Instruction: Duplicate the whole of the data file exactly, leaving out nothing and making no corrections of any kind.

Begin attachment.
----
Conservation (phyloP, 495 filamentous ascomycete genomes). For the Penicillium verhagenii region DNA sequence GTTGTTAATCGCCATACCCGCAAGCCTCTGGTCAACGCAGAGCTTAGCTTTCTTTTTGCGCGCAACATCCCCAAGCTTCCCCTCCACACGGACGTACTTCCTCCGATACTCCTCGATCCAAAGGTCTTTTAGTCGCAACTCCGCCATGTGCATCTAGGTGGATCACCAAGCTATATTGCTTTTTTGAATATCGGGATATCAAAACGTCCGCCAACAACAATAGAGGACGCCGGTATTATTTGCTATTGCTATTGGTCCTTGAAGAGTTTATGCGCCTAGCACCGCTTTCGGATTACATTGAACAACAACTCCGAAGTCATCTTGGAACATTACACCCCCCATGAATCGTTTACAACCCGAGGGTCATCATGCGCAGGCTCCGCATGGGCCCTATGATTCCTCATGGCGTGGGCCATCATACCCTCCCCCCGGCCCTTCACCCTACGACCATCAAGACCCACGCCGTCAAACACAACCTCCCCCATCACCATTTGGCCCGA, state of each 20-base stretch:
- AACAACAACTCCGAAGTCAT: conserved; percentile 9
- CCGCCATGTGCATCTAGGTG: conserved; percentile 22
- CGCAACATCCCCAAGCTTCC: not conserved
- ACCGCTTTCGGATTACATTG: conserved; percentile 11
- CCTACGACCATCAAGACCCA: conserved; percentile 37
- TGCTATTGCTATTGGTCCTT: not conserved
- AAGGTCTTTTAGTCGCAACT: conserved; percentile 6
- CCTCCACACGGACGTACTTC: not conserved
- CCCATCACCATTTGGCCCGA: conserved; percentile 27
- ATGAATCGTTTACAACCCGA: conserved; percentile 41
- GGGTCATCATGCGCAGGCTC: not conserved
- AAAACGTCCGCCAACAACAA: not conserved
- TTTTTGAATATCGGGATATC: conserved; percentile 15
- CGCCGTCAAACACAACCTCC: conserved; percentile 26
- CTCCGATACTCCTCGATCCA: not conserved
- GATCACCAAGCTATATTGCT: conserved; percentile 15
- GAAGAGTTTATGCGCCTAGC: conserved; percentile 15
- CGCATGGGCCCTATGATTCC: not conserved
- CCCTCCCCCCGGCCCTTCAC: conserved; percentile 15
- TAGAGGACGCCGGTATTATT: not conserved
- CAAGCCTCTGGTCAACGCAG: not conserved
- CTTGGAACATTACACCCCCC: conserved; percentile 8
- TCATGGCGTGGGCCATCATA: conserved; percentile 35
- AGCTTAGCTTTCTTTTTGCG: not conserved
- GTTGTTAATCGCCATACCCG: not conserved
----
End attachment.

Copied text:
Conservation (phyloP, 495 filamentous ascomycete genomes). For the Penicillium verhagenii region DNA sequence GTTGTTAATCGCCATACCCGCAAGCCTCTGGTCAACGCAGAGCTTAGCTTTCTTTTTGCGCGCAACATCCCCAAGCTTCCCCTCCACACGGACGTACTTCCTCCGATACTCCTCGATCCAAAGGTCTTTTAGTCGCAACTCCGCCATGTGCATCTAGGTGGATCACCAAGCTATATTGCTTTTTTGAATATCGGGATATCAAAACGTCCGCCAACAACAATAGAGGACGCCGGTATTATTTGCTATTGCTATTGGTCCTTGAAGAGTTTATGCGCCTAGCACCGCTTTCGGATTACATTGAACAACAACTCCGAAGTCATCTTGGAACATTACACCCCCCATGAATCGTTTACAACCCGAGGGTCATCATGCGCAGGCTCCGCATGGGCCCTATGATTCCTCATGGCGTGGGCCATCATACCCTCCCCCCGGCCCTTCACCCTACGACCATCAAGACCCACGCCGTCAAACACAACCTCCCCCATCACCATTTGGCCCGA, state of each 20-base stretch:
- AACAACAACTCCGAAGTCAT: conserved; percentile 9
- CCGCCATGTGCATCTAGGTG: conserved; percentile 22
- CGCAACATCCCCAAGCTTCC: not conserved
- ACCGCTTTCGGATTACATTG: conserved; percentile 11
- CCTACGACCATCAAGACCCA: conserved; percentile 37
- TGCTATTGCTATTGGTCCTT: not conserved
- AAGGTCTTTTAGTCGCAACT: conserved; percentile 6
- CCTCCACACGGACGTACTTC: not conserved
- CCCATCACCATTTGGCCCGA: conserved; percentile 27
- ATGAATCGTTTACAACCCGA: conserved; percentile 41
- GGGTCATCATGCGCAGGCTC: not conserved
- AAAACGTCCGCCAACAACAA: not conserved
- TTTTTGAATATCGGGATATC: conserved; percentile 15
- CGCCGTCAAACACAACCTCC: conserved; percentile 26
- CTCCGATACTCCTCGATCCA: not conserved
- GATCACCAAGCTATATTGCT: conserved; percentile 15
- GAAGAGTTTATGCGCCTAGC: conserved; percentile 15
- CGCATGGGCCCTATGATTCC: not conserved
- CCCTCCCCCCGGCCCTTCAC: conserved; percentile 15
- TAGAGGACGCCGGTATTATT: not conserved
- CAAGCCTCTGGTCAACGCAG: not conserved
- CTTGGAACATTACACCCCCC: conserved; percentile 8
- TCATGGCGTGGGCCATCATA: conserved; percentile 35
- AGCTTAGCTTTCTTTTTGCG: not conserved
- GTTGTTAATCGCCATACCCG: not conserved